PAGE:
A sinister rumour ran that some great danger awaited the Assembly when it should cross through the crowd of the Champ-de-Mars and take up its place on the stage reserved for it outside the Military College. As a matter of fact, nothing could have been easier than to make it the object of an unexpected attack during this progress, which it made on foot and, so to speak, unguarded. Its real safeguard lay in the recollection of the 15th of May, and that sufficed. It very rarely happens, whatever opportunity may present itself, that a body is affronted the day after its triumph. Moreover, the French never do two things at a time. Their minds often change their object, but they are always devoted wholly to that occupying them at the moment, and I believe there is no precedent of their making an insurrection in the middle of a fête or even of a ceremony. On this day, therefore, the people seemed to enter willingly into the fictitious idea of its happiness, and for a moment to place on one side the recollection of its miseries and its hatreds. It was animated, without being turbulent. The programme had stated that a “fraternal confusion” was to prevail. There was, it is true, extreme confusion, but no disorder; for we are strange people: we cannot do without the police when we are orderly, and so soon as we start a revolution, the police seem superfluous. The sight of this popular joyfulness enraptured the moderate and sincere Republicans, and made them almost maudlin. Carnot observed to me, with that silliness which the honest democrat always mingles with his virtue:
“Believe me, my dear colleague, one should always trust the people.”
I remember rather brusquely replying, “Ah! why didn’t you tell me that before the 15th?”
The Executive Commission occupied one half of the immense stage that had been erected along the Military College, and the National Assembly the other. There first defiled past us the different emblems of all nations, which took an enormous time, because of the fraternal confusion of which the programme spoke. Then came the car, and then the young girls dressed in white. There were at least three hundred of them, who wore their virginal costume in so virile a fashion that they might have been taken for boys dressed up as girls. Each had been given a big bouquet to carry, which they were so gallant as to throw to us as they passed. As these gossips were the owners of very nervous arms, and were more accustomed, I should think, to using the laundress’s beetle than to strewing flowers, the bouquets fell down upon us in a very hard and uncomfortable hail-storm.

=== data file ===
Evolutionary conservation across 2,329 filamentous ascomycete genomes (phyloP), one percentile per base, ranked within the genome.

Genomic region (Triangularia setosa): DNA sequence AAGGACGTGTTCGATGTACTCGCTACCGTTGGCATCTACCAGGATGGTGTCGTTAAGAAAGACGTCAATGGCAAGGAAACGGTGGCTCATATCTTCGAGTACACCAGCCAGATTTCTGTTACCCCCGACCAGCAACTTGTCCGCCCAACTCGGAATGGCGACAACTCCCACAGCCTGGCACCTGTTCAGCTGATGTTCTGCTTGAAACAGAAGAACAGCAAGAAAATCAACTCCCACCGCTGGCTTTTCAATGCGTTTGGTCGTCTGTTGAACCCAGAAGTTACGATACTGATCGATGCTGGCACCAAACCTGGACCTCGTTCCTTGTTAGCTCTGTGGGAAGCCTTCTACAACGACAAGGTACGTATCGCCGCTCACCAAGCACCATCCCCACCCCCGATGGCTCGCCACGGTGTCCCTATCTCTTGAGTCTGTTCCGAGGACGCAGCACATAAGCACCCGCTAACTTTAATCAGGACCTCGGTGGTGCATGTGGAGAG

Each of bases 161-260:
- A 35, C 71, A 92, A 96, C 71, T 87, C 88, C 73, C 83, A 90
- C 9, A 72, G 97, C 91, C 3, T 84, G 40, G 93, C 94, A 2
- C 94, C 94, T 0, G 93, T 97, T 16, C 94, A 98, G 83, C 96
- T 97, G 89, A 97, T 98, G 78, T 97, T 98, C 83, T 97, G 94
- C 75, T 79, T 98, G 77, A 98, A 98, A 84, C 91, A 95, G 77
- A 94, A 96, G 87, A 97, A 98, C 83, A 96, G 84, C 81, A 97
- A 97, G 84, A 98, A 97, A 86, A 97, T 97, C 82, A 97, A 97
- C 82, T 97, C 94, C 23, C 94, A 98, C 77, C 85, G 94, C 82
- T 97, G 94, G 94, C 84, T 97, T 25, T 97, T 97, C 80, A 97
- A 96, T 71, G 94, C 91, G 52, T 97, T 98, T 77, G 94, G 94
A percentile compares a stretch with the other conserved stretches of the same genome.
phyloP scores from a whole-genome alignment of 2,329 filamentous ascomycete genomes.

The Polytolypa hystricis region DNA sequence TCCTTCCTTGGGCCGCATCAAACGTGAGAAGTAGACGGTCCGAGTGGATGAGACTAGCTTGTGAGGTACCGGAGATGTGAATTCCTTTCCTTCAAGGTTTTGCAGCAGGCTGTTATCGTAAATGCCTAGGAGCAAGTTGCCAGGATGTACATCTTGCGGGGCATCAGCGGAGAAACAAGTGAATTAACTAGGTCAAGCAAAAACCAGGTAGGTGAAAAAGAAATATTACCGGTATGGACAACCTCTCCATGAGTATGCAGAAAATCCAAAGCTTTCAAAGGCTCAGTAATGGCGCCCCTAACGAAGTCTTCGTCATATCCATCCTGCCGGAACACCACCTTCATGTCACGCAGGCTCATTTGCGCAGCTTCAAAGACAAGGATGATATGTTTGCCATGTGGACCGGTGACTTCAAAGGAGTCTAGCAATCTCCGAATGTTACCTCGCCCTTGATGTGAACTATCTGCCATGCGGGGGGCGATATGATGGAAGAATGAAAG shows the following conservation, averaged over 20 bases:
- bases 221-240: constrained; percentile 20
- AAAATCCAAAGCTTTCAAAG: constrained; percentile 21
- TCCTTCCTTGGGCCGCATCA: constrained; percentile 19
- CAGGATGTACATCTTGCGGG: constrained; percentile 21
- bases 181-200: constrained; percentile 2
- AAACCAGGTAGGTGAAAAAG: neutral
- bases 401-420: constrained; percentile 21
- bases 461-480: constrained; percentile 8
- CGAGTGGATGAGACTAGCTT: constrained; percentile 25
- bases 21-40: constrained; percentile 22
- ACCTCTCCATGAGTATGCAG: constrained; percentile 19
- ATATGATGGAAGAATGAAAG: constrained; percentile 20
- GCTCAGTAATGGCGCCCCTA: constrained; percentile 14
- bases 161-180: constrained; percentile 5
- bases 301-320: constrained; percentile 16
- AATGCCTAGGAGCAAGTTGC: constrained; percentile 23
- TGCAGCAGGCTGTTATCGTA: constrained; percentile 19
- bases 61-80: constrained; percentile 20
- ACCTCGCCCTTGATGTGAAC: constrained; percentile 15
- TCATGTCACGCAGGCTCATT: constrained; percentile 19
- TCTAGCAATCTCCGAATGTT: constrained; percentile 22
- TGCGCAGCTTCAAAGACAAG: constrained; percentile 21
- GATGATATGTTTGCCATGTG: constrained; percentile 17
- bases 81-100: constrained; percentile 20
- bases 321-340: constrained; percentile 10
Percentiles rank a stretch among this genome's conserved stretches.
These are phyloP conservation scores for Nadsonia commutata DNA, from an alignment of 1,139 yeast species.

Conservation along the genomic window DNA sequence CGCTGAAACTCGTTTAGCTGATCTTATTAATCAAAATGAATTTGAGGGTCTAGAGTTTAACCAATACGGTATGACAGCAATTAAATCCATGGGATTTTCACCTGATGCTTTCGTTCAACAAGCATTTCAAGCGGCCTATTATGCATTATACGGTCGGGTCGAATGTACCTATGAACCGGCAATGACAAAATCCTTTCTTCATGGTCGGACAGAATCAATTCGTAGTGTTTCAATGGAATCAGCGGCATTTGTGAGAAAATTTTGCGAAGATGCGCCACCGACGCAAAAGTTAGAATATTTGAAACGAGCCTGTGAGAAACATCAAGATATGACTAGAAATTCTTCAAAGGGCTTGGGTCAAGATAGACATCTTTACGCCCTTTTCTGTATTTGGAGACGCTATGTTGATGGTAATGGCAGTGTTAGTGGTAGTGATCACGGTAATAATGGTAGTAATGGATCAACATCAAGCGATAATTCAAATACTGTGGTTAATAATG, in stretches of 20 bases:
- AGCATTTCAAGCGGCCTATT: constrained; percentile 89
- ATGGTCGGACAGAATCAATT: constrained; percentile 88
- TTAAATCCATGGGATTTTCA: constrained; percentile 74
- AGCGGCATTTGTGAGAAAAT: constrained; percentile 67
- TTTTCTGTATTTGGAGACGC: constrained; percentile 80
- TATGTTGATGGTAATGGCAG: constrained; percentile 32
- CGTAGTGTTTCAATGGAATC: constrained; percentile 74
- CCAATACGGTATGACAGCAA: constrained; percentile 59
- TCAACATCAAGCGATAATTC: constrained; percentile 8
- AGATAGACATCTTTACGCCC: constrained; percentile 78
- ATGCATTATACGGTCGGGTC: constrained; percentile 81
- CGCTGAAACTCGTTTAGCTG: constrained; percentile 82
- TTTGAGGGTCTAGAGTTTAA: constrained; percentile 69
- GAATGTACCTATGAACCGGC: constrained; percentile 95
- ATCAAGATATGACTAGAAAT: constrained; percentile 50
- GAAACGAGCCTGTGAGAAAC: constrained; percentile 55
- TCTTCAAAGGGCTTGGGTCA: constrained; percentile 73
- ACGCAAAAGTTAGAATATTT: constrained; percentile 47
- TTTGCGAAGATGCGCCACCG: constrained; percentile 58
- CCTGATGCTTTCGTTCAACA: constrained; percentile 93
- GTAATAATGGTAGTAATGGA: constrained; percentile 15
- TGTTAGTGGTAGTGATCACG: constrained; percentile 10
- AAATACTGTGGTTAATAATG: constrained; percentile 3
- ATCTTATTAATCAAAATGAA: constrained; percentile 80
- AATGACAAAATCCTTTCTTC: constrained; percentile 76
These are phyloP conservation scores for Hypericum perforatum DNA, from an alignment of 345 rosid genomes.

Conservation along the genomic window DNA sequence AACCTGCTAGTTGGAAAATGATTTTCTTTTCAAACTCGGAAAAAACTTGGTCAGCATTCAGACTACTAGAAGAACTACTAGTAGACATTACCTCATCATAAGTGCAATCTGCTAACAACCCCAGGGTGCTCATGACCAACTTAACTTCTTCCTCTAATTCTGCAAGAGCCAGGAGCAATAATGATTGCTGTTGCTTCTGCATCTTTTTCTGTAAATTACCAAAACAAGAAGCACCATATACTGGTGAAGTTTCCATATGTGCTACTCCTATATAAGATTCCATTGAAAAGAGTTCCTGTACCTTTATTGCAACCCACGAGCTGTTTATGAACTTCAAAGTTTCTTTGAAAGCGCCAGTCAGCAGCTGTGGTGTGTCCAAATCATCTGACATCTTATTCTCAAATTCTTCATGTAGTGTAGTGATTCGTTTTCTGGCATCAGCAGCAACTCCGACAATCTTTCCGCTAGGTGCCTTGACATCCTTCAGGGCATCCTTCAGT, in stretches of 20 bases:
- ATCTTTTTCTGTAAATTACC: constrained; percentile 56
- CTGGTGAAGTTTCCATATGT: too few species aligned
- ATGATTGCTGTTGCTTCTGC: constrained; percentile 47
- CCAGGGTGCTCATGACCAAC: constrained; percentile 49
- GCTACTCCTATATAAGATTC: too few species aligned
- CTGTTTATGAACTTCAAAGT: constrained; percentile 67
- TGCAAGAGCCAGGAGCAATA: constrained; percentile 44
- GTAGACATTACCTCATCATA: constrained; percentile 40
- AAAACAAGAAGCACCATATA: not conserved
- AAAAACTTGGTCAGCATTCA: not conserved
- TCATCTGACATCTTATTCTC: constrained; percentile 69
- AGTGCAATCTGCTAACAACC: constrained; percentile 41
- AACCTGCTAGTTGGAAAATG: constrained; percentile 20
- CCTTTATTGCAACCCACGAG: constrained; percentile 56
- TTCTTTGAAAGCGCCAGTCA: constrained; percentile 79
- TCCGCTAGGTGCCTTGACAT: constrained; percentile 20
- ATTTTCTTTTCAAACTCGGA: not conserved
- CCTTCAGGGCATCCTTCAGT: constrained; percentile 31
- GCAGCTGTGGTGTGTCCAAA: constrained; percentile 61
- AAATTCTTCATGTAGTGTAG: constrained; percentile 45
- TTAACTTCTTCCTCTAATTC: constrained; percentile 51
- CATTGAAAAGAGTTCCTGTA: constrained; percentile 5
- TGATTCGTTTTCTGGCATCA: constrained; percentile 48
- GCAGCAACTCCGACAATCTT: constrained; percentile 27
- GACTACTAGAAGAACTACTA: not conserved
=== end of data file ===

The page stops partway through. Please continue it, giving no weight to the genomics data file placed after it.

One tall girl left her companions and, stopping in front of Lamartine, recited an ode to his glory. Gradually she grew excited in talking, so much so that she pulled a terrible face and began to make the most alarming contortions. Never had enthusiasm seemed to me to come so near to epilepsy. When she had finished, the people insisted at all costs that Lamartine should kiss her; she offered him two fat cheeks, streaming with perspiration, which he touched with the tip of his lips and with indifferent bad grace.
The only serious portion of the fête was the review. I have never seen so many armed men in one spot in my life, and I believe that few have seen more. Apart from the innumerable crowd of sight-seers in the Champ-de-Mars, one saw an entire people under arms. The Moniteur estimated the number of National Guards and soldiers of the line who were there at three hundred thousand. This seemed to me to be exaggerated, but I do not think that the number could be reduced to less than two hundred thousand.